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22 October 2013

US DOE awards $27m ARPA-E funding to 14 new 'SWITCHES' projects

ARPA-E deputy director Cheryl Martin has announced $27m in funding from the US Department of Energy’s (DOE) Advanced Research Projects Agency-Energy (ARPA-E) for 14 projects aimed at developing next-generation power conversion devices that could transform how power is controlled and converted throughout the grid. Selected under ARPA-E’s SWITCHES program (‘Strategies for Wide-Bandgap, Inexpensive Transistors for Controlling High-Efficiency Systems’), the projects aim to find innovative ways to lower the cost and improve the efficiency of power electronics.

In modern energy infrastructure, existing power electronics are based on decades-old technology and rely on expensive, bulky and failure-prone components. To address these inefficiencies, SWITCHES seeks to lower the cost and improve the energy efficiency of power switching devices (e.g. to control or convert electricy from high voltage to low voltage in laptops and electric motors, and - on a large scale - to connect solar panels and wind turbines to the grid, to operate industrial equipment such as elevators and HV/AC systems, and to run electric and hybrid-electric vehicles).

“To transform America’s energy infrastructure, we will need innovative technology options that can radically improve how we convert and use electricity,” says Martin. “The low-cost power electronic projects ARPA-E announced today could result in some of the critical components needed to update our aging infrastructure and reduce power losses from the grid.”

ARPA-E says that its SWITCHES projects are creating new wide-bandgap semiconductor materials, device architectures and fabrication processes to enable increased energy density and switching frequencies, enhanced temperature control and reduced power losses in a range of power electronics applications for electric motor drives and power switching devices for the grid.

The 14 projects selected for the SWITCHES program are performing their research at a combination of universities, businesses, and national labs. For example, the University of California at Santa Barbara (UCSB) will receive $3m to develop several new vertical gallium nitride (GaN) technologies that will enhance the performance and reduce the cost of high-power electronics. UCSB’s devices could reduce power losses to enable high-power conversion at low cost in motor drives, electric vehicles, and power grid applications.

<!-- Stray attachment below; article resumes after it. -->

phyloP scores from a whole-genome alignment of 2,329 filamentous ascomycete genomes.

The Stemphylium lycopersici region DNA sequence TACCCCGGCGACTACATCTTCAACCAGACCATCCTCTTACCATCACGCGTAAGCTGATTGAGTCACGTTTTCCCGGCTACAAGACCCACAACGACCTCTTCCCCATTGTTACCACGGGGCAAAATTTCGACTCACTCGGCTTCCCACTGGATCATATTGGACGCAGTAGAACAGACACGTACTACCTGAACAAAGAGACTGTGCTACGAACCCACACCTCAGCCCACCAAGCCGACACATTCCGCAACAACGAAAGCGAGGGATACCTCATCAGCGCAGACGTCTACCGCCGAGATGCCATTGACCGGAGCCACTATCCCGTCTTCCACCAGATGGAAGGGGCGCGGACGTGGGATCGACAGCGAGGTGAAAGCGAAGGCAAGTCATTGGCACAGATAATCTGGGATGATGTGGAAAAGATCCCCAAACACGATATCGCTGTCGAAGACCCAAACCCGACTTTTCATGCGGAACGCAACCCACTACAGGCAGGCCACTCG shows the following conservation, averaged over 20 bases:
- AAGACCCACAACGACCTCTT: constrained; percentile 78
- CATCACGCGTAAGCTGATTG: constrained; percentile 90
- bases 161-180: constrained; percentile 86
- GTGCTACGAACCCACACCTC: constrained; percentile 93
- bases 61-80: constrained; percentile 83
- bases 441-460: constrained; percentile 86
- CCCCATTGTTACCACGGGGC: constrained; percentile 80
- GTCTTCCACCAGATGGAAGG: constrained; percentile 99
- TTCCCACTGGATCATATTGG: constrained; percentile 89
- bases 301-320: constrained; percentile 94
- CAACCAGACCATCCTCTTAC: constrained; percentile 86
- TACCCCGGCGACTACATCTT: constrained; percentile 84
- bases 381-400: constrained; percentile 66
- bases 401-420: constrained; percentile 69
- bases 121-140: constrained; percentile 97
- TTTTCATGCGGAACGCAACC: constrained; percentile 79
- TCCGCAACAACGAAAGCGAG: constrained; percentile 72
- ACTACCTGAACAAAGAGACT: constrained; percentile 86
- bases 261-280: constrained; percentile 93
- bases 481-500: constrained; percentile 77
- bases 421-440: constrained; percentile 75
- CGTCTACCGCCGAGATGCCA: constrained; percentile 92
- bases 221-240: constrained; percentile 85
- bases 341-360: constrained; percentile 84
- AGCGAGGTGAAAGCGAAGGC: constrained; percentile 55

Eight of the 14 SWITCHES projects are small businesses being funded through ARPA-E’s Small Business Innovation Research (SBIR) and Small Business Technology Transfer (STTR) program. For example, MicroLink Devices of Niles, IL will receive $1.7m to engineer affordable, high-performance transistors needed for power conversion. Currently, high-performance power transistors are prohibitively expensive because they are grown on expensive GaN wafers. In conventional manufacturing processes, the wafer is permanently attached to the transistor, so the wafer can only be used once. MicroLink will develop an innovative method to remove the transistor structure from the wafer without damaging any components, enabling wafer reuse while significantly reducing costs.

In detail, the eight SBIR/STTR SWITCHES project awards are as follows:

  • $1,725,000 to Avogy Inc for ‘Vertical GaN Transistors on Bulk GaN Substrates’;
  • $1,425,000 to Fairfield Crystal Technology for ‘High Quality, Low-Cost GaN Single Crystal Substrates for High Power Devices’;
  • $793,477 to iBeam Materials Inc for ‘Epitaxial GaN on Flexible Metal Tapes for Low-Cost Transistor Devices’;
  • $3,224,993 to Kyma Technologies Inc for ‘High Quality, Low Cost GaN Substrate Technology’;
  • $1,725,000 to MicroLink Devices for ‘Vertical-Junction Field-Effect Transistors Fabricated on Low-Dislocation-Density GaN by Epitaxial Lift-Off’;
  • $3,224,845 to Monolith Semiconductor Inc for ‘Advanced Manufacturing and Performance Enhancements for Reduced Cost Silicon Carbide MOSFETs’;
  • $1,725,000 to SixPoint Materials Inc for ‘GaN Homoepitaxial Wafers by Vapor Phase Epitaxy on Low-Cost, High-Quality Ammonothermal GaN Substrates’; and
  • $225,000 to Soraa Inc for ‘Large Area, Low-Cost Bulk GaN Substrates for Power Electronics’.

The six non-SBIR SWITCHES project awards are as follows:

  • $420,434 to Arizona State University for ‘Diamond Power Transistors Enabled by Phosphorus Doped Diamond’;
  • $3,000,000 to Columbia University for ‘Vertical GaN Power Transistors Using Controlled Spalling for Substrate Heterogeneity’;
  • $2,900,000 to HRL Laboratories for ‘Low-Cost Gallium Nitride Vertical Transistor’;
  • $558,914 to Michigan State University for ‘Diamond Diode and Transistor Devices’;
  • $3,172,205 to University of California, Santa Barbara for ‘Current Aperture Vertical Electron Transistor Device Architectures for Efficient Power Switching’; and
  • $2,496,428 to University of Notre Dame for ‘PolarJFET Novel Vertical GaN Power Transistor’.

For full details, see the web link below.

See related items:

ARPA-E issues two wide-bandgap funding opportunities

Tags: GaN power transistor SiC power devices GaN substrates

Visit: www.arpa-e.energy.gov/sites/default/files/

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